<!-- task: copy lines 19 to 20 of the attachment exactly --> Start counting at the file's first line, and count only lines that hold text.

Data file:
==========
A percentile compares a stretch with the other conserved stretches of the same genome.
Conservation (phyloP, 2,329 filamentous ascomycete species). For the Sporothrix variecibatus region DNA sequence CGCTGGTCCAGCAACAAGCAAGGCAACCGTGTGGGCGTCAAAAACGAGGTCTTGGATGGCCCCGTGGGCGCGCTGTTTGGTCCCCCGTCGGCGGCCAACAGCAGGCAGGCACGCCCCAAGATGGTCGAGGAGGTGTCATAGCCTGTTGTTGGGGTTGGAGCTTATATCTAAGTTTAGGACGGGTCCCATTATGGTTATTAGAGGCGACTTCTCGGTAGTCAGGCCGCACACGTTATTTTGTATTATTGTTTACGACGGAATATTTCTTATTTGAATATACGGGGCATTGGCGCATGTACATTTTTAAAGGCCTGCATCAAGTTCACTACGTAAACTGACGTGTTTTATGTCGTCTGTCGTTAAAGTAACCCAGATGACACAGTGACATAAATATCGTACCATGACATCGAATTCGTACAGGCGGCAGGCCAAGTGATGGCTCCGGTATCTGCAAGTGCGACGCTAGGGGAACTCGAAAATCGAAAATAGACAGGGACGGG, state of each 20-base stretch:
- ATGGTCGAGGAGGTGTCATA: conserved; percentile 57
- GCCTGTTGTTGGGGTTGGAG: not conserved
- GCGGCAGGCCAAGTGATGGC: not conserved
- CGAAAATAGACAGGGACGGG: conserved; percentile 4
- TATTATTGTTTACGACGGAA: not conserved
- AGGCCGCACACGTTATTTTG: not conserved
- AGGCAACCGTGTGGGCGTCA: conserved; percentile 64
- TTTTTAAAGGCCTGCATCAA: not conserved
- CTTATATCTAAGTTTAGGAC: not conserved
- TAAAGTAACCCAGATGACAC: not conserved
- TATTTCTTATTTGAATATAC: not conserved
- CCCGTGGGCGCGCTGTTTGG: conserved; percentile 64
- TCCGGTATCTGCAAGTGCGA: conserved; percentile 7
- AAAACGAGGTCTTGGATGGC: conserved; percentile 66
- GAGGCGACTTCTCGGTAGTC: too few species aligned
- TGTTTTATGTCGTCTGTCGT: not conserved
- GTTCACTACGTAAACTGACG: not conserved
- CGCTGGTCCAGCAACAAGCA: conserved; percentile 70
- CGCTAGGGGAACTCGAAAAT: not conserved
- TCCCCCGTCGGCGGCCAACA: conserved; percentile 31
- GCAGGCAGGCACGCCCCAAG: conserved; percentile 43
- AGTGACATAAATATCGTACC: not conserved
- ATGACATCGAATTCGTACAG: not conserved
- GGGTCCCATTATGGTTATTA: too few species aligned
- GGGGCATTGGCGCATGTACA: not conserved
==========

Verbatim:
- GTTCACTACGTAAACTGACG: not conserved
- CGCTGGTCCAGCAACAAGCA: conserved; percentile 70